How we are helping
2015-16 Total Australian ODA Estimated Outcome
2016-17 Regional Budget Estimate
2016-17 Total Australian ODA Estimate
The Australian Government will provide an estimated $23.0 million in total ODA to the South Asia Regional program in 2016-17.
South Asia is among the least integrated regions in the world, restricting the region’s potential growth. Australia has a growing trading and economic partnership with South Asia. In 2015, Australia’s two-way goods and services trade with South Asia was worth around A$20 billion. Improved regional connectivity across South Asia would promote economic growth and regional stability, and a more integrated region would increase access to South Asia markets, opening opportunities, including for the provision of Australian goods and services.
South Asia has the highest concentration of poor people in the world with more than 500 million people still living in extreme poverty. Many more people, particularly women and those working in the informal sector, live just above the poverty line and remain vulnerable to economic and environmental shocks.
While individual economies in South Asia are growing, intra-regional trade in South Asia accounted for just 5 per cent of total trade in 2015 (versus 47 per cent across developing Asia as a whole). The relatively poor quality of trade-related infrastructure (e.g. ports, roads and storage facilities), as well as of energy production and distribution networks, are key constraints to growth. Non-tariff barriers – such as over-administration at borders – add to the high cost of cross border trading (50 per cent higher than ASEAN).
Across South Asia there is limited cooperation on shared regional resources, such as water. In the last twenty years, over 50% of South Asians (more than 800 million) have been affected by at least one natural disaster. Climate variability, competing and increasing demands from agriculture, industry (including energy production) and population growth will all impact on water availability. Greater levels of cooperation will be needed to manage these shared resources to ensure their long term sustainability and capacity to support economic growth and to maintain regional stability.
The South Asia Regional program seeks to underpin Australia’s economic engagement in the region by addressing these key region-wide barriers to sustainable economic growth. Improved regional connectivity is likely to be of great value to women, many of whom are engaged in informal trade, through higher incomes as producers and as consumers from lower priced and better quality traded goods. Gender equality will be a focus in all our investments under the regional program. We will maximise our impact by focusing our regional investments in the north eastern sub-region of South Asia.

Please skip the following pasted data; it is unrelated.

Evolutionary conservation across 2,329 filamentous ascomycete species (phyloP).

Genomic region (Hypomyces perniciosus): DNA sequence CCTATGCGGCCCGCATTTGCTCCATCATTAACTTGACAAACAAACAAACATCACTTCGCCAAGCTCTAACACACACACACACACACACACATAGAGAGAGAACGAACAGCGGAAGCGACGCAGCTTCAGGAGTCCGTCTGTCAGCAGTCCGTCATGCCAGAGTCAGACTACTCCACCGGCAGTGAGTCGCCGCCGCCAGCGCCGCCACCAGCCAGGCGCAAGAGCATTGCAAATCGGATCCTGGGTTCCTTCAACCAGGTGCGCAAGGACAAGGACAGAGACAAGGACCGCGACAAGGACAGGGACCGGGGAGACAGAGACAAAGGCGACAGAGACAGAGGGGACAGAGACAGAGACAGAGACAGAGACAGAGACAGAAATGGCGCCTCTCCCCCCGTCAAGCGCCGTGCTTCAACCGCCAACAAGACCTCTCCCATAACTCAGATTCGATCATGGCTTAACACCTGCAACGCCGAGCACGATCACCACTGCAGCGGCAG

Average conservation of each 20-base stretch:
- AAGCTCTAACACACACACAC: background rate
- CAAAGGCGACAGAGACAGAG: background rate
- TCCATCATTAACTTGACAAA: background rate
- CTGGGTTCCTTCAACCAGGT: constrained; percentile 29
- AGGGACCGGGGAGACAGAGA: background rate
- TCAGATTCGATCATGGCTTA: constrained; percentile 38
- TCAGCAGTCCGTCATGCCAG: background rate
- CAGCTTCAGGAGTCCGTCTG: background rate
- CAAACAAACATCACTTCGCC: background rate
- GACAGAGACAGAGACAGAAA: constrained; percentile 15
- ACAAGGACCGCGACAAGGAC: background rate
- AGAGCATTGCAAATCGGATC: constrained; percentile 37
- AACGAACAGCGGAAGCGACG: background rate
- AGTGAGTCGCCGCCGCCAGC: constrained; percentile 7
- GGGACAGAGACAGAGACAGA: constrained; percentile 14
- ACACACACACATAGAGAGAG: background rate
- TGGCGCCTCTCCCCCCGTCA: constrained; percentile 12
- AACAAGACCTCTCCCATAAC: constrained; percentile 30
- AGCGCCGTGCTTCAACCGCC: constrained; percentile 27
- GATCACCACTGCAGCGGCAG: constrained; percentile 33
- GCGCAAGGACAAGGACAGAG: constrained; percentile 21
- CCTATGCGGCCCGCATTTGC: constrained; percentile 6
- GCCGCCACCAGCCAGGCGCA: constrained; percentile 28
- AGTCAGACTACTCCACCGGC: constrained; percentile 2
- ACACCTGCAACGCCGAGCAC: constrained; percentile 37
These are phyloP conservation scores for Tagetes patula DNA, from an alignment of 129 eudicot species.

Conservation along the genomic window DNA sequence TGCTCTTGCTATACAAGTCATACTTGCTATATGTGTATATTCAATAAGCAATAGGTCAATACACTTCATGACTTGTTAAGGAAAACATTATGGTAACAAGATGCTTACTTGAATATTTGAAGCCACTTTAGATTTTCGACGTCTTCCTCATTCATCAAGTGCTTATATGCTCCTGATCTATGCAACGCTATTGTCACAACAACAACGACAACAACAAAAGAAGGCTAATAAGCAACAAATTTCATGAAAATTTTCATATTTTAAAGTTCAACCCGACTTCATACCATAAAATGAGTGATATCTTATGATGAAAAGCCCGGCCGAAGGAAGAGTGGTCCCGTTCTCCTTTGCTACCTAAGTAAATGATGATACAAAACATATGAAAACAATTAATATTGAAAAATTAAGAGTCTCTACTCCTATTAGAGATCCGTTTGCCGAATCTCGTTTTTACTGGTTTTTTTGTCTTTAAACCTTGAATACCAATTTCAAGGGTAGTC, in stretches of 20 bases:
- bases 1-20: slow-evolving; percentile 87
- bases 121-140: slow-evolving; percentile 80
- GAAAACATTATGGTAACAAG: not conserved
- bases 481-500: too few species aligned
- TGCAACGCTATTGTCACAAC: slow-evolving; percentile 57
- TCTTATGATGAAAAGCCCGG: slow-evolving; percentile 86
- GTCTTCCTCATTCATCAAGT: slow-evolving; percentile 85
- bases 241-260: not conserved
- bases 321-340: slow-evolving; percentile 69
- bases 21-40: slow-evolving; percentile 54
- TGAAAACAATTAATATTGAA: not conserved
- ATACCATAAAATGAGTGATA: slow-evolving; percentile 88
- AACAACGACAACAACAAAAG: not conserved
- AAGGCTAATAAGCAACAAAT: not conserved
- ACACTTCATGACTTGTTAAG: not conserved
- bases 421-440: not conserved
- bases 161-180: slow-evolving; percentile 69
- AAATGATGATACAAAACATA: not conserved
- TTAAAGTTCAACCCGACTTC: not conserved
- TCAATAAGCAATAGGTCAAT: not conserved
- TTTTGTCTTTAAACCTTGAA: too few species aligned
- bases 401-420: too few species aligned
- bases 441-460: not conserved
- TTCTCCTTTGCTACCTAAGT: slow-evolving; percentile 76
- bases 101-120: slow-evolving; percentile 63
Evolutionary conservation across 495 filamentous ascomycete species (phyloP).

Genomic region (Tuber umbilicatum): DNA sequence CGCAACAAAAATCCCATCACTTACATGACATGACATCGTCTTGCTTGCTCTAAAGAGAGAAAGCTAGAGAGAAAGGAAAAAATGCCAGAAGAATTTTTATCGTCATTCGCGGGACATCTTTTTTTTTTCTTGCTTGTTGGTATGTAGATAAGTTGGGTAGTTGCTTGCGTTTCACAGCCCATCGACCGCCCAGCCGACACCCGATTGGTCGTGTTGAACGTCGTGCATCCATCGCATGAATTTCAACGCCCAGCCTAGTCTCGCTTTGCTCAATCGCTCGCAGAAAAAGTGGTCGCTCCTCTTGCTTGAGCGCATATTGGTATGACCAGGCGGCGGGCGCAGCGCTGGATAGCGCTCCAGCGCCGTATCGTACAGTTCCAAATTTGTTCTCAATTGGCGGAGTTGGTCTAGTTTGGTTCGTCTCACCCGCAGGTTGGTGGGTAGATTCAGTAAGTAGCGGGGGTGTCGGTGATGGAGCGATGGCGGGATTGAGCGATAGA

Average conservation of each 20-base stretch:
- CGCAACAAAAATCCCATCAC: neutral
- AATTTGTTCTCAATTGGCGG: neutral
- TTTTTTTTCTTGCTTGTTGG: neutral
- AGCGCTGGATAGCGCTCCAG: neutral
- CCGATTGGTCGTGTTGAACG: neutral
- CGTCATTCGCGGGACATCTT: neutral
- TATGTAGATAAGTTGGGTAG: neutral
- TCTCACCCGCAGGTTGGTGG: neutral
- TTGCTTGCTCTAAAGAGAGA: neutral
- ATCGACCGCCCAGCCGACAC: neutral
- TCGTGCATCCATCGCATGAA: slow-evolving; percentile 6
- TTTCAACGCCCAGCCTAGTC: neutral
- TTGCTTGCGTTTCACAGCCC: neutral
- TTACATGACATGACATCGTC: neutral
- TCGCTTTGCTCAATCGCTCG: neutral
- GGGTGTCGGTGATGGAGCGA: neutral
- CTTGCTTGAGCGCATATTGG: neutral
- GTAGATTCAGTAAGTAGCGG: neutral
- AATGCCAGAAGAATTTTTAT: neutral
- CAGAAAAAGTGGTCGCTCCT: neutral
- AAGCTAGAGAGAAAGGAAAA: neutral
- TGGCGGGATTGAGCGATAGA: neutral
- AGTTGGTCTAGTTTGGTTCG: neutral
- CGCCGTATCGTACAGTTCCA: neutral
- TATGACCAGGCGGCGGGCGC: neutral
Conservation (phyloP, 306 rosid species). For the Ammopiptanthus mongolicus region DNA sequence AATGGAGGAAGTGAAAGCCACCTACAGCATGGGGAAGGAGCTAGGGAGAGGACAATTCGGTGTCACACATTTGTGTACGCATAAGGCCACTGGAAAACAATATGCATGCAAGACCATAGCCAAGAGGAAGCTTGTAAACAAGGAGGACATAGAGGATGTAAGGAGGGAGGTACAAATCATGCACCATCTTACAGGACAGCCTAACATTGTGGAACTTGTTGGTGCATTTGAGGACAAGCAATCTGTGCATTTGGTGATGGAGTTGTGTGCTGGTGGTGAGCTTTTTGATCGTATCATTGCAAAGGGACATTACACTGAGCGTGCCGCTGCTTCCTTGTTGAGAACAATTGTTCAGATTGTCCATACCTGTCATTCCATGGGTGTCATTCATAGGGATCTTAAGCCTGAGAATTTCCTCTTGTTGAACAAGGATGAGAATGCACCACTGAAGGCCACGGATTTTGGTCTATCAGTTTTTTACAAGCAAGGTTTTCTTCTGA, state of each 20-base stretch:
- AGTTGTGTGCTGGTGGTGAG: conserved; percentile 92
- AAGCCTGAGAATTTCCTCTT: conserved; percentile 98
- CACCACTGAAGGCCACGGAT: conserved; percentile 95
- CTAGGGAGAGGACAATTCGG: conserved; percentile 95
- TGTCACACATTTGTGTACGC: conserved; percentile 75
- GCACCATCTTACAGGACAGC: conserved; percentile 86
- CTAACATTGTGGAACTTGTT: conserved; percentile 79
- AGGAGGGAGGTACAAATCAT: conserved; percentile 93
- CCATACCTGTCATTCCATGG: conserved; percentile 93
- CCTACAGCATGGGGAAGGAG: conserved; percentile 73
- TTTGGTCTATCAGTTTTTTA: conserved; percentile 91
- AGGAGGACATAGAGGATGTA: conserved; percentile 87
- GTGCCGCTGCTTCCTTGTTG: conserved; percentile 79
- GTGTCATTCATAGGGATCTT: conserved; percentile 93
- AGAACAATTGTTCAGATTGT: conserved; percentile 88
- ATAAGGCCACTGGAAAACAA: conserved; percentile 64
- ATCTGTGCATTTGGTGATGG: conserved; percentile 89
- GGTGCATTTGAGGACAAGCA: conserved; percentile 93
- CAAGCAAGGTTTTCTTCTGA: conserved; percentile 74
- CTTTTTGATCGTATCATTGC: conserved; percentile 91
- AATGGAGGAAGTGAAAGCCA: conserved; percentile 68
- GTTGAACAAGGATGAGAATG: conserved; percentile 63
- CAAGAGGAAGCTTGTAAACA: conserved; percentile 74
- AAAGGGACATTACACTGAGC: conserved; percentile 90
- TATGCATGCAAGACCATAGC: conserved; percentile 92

The South Asia Regional program focuses on two inter-related objectives as outlined in the Aid Investment Plan:
Objective 1: Increased water, food and energy security in South Asia to facilitate economic growth and improve the livelihoods of the poor and vulnerable (particularly women and girls)
The Sustainable Development Investment Portfolio (SDIP) seeks to respond to major regional development challenges in South Asia - improving transboundary water resource management, increasing access to energy and energy connectivity, and increasing agricultural productivity and farm incomes. SDIP targets these three inter-related sectors where Australia is uniquely placed to contribute its expertise and technologies.
South Asia Regional Development Program: increased water, food and energy security
Objective 2: Increased regional connectivity through trade facilitation and infrastructure connectivity
The objective will be addressed through the World Bank-implemented Infrastructure for Growth (IFG) and the South Asia Regional Trade Facilitation Programs (SARTFP). IFG aims to meet infrastructure gaps in the region by addressing the major challenge of connectivity and integration, both within countries and the region. SARTFP seeks to improve border trade and connectivity in the eastern sub region (which includes the North Eastern states of India, Bangladesh, Bhutan and Nepal) with a particular emphasis on enabling women’s participation in trade and economic activity.
South Asia Regional Development Program: regional connectivity
We will also continue to meet commitments to the Indian Ocean Rim Association and the Australia-India Strategic Research Fund.
Results from 2014-15:
- Contributed to the development of Pakistan’s National Water Plan; built the capacity of and fostered collaboration between national and state level agencies on river management.
- Trained 6,500 farmers (30 per cent of them women) in sustainable farming techniques.
- Established a flood outlook system for the Ganges-Brahmaputra basin, providing valuable flood forecast warnings for Nepal and Bihar state in India (and in future, Bhutan).
- Worked with regional governments to establish effective regulatory regimes and structure finance to attract investment in medium scale hydro developments.
- Improved local water use quality and efficiency in three districts of Nepal by implementing community level water management and planning frameworks.
- Undertook research into constraints to private sector growth, particularly in relation to women-owned and led Micro Small and Medium Enterprises.
- Helped foster the enabling environment for infrastructure development through public-private partnerships and by facilitating infrastructure development in the transport and energy sector, including support to the ‘Eastern Dedicated Freight Corridor’ connecting Punjab to West Bengal.
- Under the Asian Development Bank partnership facility, strengthened the South Asia Subregional Economic Cooperation countries’ capacities for trade facilitation through regional workshops on customs and logistics issues and trade processes/ reforms.